On a recent trip, I was fortunate to visit with my parents and rid their basement of the detritus of my youth. Among the old uniforms and school projects was a small bundle of a pseudocurrency called kissi pennies, wrapped in leather twine. These items were acquired in Liberia almost 40 years ago, whilst your columnist was an exchange student. They were offered in a symbolic adoption by my host family. These kissi pennies were used in West Africa well into the 20th century for small trades when government-backed currency was unavailable. These artifacts brought to mind much of the news of today's money matters: namely gold and bitcoin.
Kissi pennies and many other pseudocurrencies of the past actually represent a pretty sophisticated understanding of the uses of money. History is flooded with such endeavors from places where governance touched lightly. So, be it shells sewn into a wampum belt, or a Spanish doubloon cut into eight bits (giving us the one-eighth stock market pricing until 2000), the need for money has long been fulfilled by private innovation. You see, all money ever needs to do is act as a store of value, a unit of account and (most importantly) a medium of exchange. Money, then, is whatever we all agree it to be.
Today, we hear from seemingly sophisticated folks some interesting assertions, one being that we should return to the gold standard, and so ensure long-run stability and remove those unseemly humans from decisions about money. This argument ignores two clear axioms. The first of these is that we humans seem to enjoy evolutionary pressures to better control our world. We cannot stop the urge and the means to circumvent rules, so instead we had better instead craft flexible checks and balances. The second of these is that gold is not necessarily more stable (unless, of course, you can be convinced that gold was stable over the past couple months while everything else in the world grew in value by 10 percent).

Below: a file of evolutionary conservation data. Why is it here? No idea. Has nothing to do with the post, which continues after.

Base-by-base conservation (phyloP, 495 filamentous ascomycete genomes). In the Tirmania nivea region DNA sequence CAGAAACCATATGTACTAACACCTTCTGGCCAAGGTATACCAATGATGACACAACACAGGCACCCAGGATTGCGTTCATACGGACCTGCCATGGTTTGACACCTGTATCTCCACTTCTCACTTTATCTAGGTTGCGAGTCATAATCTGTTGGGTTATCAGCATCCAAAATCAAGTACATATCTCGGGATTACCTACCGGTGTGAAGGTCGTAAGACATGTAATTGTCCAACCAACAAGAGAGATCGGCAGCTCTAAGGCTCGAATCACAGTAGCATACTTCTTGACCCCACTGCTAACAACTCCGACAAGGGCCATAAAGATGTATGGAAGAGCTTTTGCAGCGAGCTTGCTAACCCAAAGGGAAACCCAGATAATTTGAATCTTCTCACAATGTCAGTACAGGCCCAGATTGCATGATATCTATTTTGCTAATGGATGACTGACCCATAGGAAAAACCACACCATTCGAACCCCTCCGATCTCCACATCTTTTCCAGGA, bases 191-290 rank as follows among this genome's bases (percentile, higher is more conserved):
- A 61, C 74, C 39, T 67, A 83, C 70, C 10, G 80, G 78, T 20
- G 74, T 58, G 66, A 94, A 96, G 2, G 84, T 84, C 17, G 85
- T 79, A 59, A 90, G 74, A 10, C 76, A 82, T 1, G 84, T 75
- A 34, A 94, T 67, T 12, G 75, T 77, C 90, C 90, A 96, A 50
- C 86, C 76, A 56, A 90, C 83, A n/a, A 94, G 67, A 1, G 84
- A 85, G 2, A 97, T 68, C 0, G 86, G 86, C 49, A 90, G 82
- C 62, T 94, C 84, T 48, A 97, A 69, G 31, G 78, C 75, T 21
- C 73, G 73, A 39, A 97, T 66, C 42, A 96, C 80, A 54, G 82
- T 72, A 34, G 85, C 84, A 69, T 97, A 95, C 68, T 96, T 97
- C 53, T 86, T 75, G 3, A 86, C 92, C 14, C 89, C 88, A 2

The second great monetary fiasco is something called bitcoin, the computer-generated Internet currency that has captured popular imagination. Bitcoins are currently made available in a fairly constant stream using an encryption technique that replicates some of the inconvenience of mining gold. This has enthusiasts gushing over bitcoin’s apparent invincibility to devaluation. There are just a couple problems, though.
First, bitcoin is no more stable than other currencies, because its value ultimately rests on public trust and its relation to other currencies. Second, a significant portion of its transactions involve illegal goods. So, bitcoin is great for buying anything over the Internet that might land you in jail if transacted on your credit card; think gambling, child pornography or tax fraud. For this reason alone, governments might restrict its use, thus demonstrating its susceptibility to devaluation. So, as one thoughtful analyst in my office noted, “Bitcoin is a schadenfreude-generating machine fueled by libertarian tears and child pornography.”
Michael J. Hicks, Ph.D., is director of the Center for Business and Economic Research and an associate professor of economics at Ball State University. Contact him at firstname.lastname@example.org.